MK. not unfrequent by the Soar. Dr. P. Abbey
meadow, Frog Island. CT. Groby pool: Gracedieu.
PCF. Staunton Harold: Measham. AB. Conger-
stone: Ashby-de-la-Zouch. NPS. *by the Devon at

Borago officinalis. borage. waste ground in a lane near
Scraptoft. CT.

Lycopsis arvensis. field bugloss. Leicester Abbey:
Beaumanor: Gracedieu: Twycross: Swithland slate
quarries: by the Railway near Loughborough, not

Anchusa officinalis. alkanet. Sibson lane near Conger-
stone. WBG. Meadow in the lane from Aylestone to
the Narborough road. MK.

Cynoglossum officinale. hound's tongue. forest woods:
Bradgate ruins. MK. Braunstone lane: Gracedieu.
AB. Market Bosworth, footway to Sutton Cheney.
NPS. Stanford hill by the Soar, Loughborough. FTM.
Pulmonaria officinalis. lungwort. rare: Gracedieu. PCF.
Echium vulgare. viper's bugloss.
works: Wartnaby stone pits. AB.
seal and Stretton. NPS.

Gracedieu limebetween Nether

Boraginaceae, supposed to be a corruption from Cor, the heart, and ago, to affect. "Borage gives Corage."


Roses, violets, alkanets, and borage were formerly called "the four cordial flowers." Myosotis is the "Forget me not." M. versicolor has flowers at first yellow, then of a blueish tinge, becoming quite blue as the corolla shrivels. Lithospermum is named from the porcelain hardness of the seeds. It is also called 'bastard alkanet.' Country girls in Sweden stain their faces with the root on days of festivity. Comfrey roots are sold by herbalists; the young shoots may be blanched and eaten. Borage leaves are said to contain a large proportion of nitre, they burn with a markable degree of crackling, and are used to steep in liquors as a refrigerant. Alkanet yields a delicate red colour used to colour lipsalve, and by dyers. Hound's tongue is said to possess narcotic properties. Lungwort obtains its name from its popular use as a remedy for diseases of the chest. The seed of Viper's bugloss resembles a serpent's head, the plant is reputed not only an antidote to the bite, but it is said that, carried in the hand, it will keep vipers at a distance. It is one of the best examples of affinity for a particular soil, having become naturalized in the United States, it possesses in Virginia a space of more than twenty geographical miles wide of uncultivated ground, wherever limestone exists the whole plain becoming blue with it.-(LYELL.)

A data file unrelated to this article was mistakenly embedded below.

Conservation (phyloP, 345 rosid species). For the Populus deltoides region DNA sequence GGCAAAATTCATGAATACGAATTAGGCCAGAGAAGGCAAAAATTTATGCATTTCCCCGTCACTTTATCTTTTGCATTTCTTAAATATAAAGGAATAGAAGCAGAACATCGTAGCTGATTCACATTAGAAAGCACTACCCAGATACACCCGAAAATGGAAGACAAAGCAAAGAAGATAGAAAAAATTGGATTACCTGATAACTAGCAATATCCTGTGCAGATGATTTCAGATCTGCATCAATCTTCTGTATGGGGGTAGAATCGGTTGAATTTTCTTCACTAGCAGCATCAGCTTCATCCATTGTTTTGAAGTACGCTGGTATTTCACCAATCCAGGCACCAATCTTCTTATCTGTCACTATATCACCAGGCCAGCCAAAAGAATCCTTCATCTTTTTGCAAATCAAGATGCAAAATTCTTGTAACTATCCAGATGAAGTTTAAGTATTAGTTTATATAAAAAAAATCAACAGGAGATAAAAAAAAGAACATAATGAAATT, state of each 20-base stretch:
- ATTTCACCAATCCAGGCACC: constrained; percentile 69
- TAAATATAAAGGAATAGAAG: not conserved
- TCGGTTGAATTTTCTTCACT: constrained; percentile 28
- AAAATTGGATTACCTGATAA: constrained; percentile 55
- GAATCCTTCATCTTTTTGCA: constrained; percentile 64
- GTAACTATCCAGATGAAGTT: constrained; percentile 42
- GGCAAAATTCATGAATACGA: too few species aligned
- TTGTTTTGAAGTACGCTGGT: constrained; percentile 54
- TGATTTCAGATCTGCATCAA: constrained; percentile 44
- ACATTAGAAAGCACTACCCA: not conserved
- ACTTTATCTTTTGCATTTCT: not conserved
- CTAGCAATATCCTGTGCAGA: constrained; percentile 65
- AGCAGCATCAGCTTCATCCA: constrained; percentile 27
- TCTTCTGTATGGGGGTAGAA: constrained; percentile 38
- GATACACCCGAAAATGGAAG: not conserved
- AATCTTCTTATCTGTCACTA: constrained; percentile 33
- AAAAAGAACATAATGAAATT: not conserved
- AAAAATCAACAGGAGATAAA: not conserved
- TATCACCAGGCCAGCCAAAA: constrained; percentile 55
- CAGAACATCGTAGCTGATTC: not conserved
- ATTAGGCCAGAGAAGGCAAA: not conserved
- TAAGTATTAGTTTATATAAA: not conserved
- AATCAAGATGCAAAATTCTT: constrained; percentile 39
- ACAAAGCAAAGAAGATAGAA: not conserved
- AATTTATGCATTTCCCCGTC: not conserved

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II. I.

Pinguicula vulgaris. butterwort. (used to be found on
the forest) Swannington reservoir. PCF. Pocket gate.
PCH. about Woodhouse and Buddon. Dr. P. *by
the Devon at Knipton sparingly.

Utricularia vulgaris. bladderwort. canal Lubbenham.
SK. Ashby canal near Congerstone and in other places.
AB. bogs in Charley forest. Dr. P.

Pinguiculacea, from pinguis, fat, in allusion to the of the leaves.

greasy surface

P. vulgaris has the property of giving consistence to milk, and preventing its separation into either whey or cream. Linnæus describes the solid milk of the Laplanders as prepared by pouring it fresh from the cow through a strainer filled with newly-gathered leaves of butterwort. It is then left to stand a day or two until it begins to turn sour, when it is without cream, compact, tenacious, and delicious to the taste. Inglis and other travellers who have praised the extraordinary richness of the milk in Norway probably speak of a similar preparation. Once fermented, part of the milk is preserved, as it acts upon fresh like yeast. The leaves are said to rot sheep. The Utricularias are remarkable for small bladders filled with air, which sustain the plant at the surface of the water